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MP quizzed in House of Commons
BASINGSTOKE MP and Government Culture Secretary Maria Miller has backed the BBC’s handling of its planned inquiries into the Sir Jimmy Savile sex abuse scandal.
Mrs Miller was quizzed about the Savile controversy on Monday by MPs in the House of Commons, and is now facing mounting pressure from Labour leader Ed Miliband to set up an independent inquiry into the late TV presenter’s alleged abuse of children.
On Monday night, the Labour leader said the Government should set up a broad, independent inquiry looking into Savile’s alleged activities at the BBC, Stoke Mandeville hospital, and Broadmoor.
This would run alongside the police’s current investigation and the BBC’s two internal inquiries. The BBC is investigating why a Newsnight investigation into Savile was not aired at the end of last year, as well as the “culture and practices” of the corporation while Savile worked there.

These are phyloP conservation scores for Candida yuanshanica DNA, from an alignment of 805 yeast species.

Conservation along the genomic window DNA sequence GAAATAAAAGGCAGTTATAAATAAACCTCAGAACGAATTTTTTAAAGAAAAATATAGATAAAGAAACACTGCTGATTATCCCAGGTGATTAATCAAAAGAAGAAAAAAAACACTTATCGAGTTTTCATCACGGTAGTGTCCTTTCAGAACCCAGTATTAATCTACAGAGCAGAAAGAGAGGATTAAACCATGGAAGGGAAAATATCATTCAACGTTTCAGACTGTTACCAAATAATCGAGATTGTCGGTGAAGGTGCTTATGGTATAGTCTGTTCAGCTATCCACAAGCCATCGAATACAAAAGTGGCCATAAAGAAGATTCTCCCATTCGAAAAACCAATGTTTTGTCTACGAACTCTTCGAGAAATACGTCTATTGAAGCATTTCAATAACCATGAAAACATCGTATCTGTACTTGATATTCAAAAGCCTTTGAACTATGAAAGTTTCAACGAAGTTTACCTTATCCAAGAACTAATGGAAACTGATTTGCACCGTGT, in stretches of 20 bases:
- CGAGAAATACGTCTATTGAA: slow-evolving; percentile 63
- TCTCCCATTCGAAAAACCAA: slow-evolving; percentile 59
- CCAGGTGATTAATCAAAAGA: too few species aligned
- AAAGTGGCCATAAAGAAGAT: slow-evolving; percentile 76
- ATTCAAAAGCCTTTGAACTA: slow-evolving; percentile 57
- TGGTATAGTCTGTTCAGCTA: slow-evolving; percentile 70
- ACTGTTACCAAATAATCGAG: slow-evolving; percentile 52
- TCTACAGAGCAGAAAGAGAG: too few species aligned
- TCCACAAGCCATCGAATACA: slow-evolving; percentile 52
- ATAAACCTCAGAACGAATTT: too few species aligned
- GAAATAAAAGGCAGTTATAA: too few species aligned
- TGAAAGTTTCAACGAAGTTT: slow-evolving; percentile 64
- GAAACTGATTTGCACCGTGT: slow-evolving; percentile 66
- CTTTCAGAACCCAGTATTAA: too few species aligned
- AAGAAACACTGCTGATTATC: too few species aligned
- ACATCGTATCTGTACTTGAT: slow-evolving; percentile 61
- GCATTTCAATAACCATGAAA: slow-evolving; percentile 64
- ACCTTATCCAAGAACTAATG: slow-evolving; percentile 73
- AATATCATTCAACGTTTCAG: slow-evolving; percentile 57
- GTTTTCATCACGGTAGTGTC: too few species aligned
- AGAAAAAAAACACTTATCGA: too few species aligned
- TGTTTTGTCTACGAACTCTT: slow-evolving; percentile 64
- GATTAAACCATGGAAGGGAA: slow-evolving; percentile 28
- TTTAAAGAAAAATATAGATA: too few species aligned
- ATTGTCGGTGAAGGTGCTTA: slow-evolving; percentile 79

In the House of Commons, Mrs Miller rejected the idea of a Government inquiry, and said she was “confident” that the BBC is taking the claims “very seriously”. She added that a Government inquiry would hamper the police’s own investigation into the scandal.
In the Commons, Mrs Miller said: “In terms of a wider inquiry, we have a police investigation ongoing at the moment. Everybody would agree that it is really important that those individuals who have been victims know that that investigation can go on unfettered, and that that should be our priority at this stage.”
Mrs Miller was later criticised following a comment where she sugges-ted that the BBC Newsnight investigation into Savile was “inappropria-tely pulled”.
A statement was later released saying that she had mixed up her words and meant to say “allegedly pulled”. Her original statement had led to headlines that she had prejudged the outcome on why the Newsnight piece was not aired.
She later said on Twitter: “Sorry if statement unclear. Referring to *allegations* that Newsnight item was pulled inappropriately. Not prejudging BBC inquiry.” The police now believe that Savile, who died in October last year aged 84, was involved in an alleged catalogue of child sex abuse that could have spanned six decades and involved around 60 victims.